Wounds, bed sores, skin conditions: everything in the PACS!

How do you objectively assess the changes in a wound?

The requirements of radiology departments, in terms of storage and disease monitoring, are well-known and have been studied for many years.  But what about the needs of clinicians? How can you objectively assess the changes in a wound or bed sore, or prepare for complex surgery? How do you reproduce photos of knocks and injuries seen by the accident and emergency department...two years later?

Did someone say DICOM?
Most PACS use images in DICOM format because they are standardised and  combine the image with the patient's personal information: name, unique identification number, and date of birth.
Telemis has been processing JPG images and videos in AVI format for over 10 years,. This widens the field of technological possibilities, moving towards a MACS system for all departments in the hospital.
But there has always been the challenge of linking the JPG image to the right patient; this is a potential source of error, especially when it comes to identifying the wounds of various patients. The game of "Guess Who?"  could soon turn into a nightmare.

Why is it difficult?
The main challenge lies in trying to match the picture unambiguously with the corresponding patient.
"Today, the vast majority of doctors use smartphones or tablets that can take high-quality photographs to illustrate and later compare medical facts," says Didier Cauchois, Information Systems and Operations Manager of the Oscar Lambret Regional Cancer Centre in Lille.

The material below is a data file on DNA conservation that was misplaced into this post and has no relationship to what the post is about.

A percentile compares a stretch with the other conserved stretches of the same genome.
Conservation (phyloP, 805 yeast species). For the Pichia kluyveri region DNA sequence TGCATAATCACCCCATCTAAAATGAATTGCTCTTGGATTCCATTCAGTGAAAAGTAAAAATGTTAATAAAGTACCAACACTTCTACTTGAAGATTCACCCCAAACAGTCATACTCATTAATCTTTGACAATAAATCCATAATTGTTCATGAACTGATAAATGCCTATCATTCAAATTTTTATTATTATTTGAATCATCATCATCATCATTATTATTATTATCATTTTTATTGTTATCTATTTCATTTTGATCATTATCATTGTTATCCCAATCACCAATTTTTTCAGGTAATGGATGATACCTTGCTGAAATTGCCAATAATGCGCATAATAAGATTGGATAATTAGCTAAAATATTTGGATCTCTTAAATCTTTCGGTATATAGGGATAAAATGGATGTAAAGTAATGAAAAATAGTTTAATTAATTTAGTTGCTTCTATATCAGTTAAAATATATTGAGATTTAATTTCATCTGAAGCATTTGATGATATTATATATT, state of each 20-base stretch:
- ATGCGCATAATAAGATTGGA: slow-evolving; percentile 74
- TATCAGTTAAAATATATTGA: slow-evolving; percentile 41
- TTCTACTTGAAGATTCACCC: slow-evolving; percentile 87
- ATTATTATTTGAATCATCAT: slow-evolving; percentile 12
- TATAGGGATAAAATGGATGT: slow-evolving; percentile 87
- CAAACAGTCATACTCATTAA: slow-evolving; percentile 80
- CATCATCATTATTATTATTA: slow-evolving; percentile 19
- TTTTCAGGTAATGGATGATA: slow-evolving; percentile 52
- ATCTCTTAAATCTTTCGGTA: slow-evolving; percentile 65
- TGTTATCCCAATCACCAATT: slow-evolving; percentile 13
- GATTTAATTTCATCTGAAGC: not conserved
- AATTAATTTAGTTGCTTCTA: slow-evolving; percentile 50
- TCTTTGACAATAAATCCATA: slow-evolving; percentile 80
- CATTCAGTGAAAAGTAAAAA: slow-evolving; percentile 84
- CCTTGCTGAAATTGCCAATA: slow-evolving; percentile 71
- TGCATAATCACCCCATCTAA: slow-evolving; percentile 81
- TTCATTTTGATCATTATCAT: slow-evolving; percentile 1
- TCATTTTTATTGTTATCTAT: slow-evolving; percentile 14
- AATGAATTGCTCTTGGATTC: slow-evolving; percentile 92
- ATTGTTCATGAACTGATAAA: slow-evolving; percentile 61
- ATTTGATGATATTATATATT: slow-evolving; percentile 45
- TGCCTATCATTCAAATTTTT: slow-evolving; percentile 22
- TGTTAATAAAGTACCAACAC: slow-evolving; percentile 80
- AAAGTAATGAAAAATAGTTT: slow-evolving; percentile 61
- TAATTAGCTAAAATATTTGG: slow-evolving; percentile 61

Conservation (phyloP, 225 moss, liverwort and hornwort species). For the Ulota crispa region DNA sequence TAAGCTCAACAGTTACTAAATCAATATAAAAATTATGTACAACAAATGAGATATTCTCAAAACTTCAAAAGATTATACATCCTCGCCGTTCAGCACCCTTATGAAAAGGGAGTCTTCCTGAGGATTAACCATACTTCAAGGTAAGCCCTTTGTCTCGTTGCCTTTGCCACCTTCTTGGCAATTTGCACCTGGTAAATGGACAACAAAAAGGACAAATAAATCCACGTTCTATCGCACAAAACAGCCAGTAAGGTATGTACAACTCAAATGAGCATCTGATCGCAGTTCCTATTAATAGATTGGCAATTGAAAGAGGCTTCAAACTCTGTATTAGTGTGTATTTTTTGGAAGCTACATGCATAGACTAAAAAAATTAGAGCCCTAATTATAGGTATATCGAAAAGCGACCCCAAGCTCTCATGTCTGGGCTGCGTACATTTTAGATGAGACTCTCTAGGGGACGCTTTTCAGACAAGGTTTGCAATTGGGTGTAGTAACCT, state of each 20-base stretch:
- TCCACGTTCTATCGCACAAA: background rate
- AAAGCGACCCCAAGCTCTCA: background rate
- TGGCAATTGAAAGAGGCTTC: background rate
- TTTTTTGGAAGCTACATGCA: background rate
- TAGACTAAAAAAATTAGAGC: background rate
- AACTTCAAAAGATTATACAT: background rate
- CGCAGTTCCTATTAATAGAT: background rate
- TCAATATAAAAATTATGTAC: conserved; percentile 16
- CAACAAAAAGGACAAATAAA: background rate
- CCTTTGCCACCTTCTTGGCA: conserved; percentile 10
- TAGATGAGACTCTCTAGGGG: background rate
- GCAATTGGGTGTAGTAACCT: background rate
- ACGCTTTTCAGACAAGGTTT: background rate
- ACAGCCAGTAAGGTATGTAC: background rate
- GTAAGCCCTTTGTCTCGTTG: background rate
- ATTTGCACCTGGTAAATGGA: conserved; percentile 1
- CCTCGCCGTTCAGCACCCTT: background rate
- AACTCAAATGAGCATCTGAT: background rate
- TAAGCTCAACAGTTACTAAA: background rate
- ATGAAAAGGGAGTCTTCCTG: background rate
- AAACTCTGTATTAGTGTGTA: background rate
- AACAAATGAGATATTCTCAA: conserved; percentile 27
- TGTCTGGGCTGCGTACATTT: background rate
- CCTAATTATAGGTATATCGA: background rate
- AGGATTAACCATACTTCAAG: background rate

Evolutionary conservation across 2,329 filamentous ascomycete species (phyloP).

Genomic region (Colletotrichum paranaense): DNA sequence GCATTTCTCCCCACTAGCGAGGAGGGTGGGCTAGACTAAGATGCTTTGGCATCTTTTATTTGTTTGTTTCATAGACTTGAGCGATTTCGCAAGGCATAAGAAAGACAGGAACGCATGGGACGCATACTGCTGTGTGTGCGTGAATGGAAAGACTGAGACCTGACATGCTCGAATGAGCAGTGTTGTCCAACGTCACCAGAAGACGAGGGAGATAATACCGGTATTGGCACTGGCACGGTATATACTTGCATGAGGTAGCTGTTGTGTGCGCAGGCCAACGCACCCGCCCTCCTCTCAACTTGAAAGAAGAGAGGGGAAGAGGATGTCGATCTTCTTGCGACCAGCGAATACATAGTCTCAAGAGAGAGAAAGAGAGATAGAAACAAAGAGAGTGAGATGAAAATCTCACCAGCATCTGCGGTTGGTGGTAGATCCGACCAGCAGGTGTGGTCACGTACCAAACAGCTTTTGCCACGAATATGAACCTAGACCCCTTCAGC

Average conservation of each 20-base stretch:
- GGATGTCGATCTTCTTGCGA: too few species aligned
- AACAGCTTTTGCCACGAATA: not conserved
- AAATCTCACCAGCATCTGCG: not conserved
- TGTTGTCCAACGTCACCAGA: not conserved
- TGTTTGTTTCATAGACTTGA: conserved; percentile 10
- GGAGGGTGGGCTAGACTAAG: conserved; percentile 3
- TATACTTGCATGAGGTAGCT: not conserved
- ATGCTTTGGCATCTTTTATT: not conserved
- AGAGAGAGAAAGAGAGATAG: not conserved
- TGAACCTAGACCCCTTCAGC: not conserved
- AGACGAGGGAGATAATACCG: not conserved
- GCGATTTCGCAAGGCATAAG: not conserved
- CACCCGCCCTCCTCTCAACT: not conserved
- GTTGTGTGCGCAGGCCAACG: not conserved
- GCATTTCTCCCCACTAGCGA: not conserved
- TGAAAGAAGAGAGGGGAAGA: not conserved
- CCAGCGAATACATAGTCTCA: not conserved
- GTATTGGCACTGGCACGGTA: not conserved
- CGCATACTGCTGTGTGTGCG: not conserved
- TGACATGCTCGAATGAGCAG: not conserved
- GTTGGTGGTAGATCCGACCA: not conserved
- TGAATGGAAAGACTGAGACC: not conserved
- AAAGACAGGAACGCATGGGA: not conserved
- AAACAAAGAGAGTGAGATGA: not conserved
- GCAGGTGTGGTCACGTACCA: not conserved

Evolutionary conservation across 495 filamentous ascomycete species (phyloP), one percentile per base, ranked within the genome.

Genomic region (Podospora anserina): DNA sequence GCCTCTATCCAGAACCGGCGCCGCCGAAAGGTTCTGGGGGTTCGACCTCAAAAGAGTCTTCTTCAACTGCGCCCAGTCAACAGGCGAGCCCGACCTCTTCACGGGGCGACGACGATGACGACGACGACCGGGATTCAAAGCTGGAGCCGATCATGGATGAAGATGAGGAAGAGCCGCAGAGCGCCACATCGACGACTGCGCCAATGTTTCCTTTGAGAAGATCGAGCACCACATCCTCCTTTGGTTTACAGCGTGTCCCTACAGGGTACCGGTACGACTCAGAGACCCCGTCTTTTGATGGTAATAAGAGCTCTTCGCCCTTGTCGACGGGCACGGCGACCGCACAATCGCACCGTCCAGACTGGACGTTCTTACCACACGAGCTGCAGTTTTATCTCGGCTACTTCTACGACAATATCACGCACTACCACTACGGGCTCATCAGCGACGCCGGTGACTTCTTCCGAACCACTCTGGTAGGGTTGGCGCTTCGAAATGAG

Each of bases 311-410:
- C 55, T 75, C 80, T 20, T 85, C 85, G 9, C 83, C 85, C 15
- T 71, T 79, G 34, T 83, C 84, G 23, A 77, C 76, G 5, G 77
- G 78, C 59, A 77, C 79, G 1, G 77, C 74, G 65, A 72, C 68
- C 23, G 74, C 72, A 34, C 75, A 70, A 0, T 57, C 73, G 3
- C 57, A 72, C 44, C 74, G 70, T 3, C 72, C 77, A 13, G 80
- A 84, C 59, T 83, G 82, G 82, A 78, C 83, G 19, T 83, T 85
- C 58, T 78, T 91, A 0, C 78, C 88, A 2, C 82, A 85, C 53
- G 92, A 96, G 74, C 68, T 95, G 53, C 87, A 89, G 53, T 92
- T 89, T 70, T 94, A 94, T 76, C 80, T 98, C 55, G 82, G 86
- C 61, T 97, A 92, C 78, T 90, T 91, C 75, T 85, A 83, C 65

The difficult thing is to import a list of patients onto those portable devices and match them, as soon as the picture is taken, with the right study or the correct image. To achieve this amazing feat, Telemis has used its TM-Worklist solution to provide a hospital worklist that is not connected to the RIS, which is by definition linked to radiology. Depending on the particular HIS partners and on the hospital's patient file, the TM-Worklist is able to provide one worklist per doctor or per department, or a global one for the institution.
In parallel, Telemis has developed TM-Capture, a new solution able to retrieve investigation lists, create photos and send them to PACS/MACS, directly into the patient file, from an iOS or Android mobile device. This user-friendly solution requires no prior installation and the transfer takes place in just a few clicks.

But in practice: what does the clinician need to do?
The practitioner simply launches the TM-Capture tool on his/her smartphone or tablet, selects the patient from the personalised investigation list, and takes a picture of the condition that needs to be documented.  Once confirmed, the information entered is sent to PACS/MACS.
The images generated and transferred in this way are placed in the patient file on the institutional Telemis system, just like a radiology study.  It is very easy to search, view, and compare images using the usual Telemis tools.

An example?
The Oscar Lambret Centre in Lille will be the first site to use this new solution.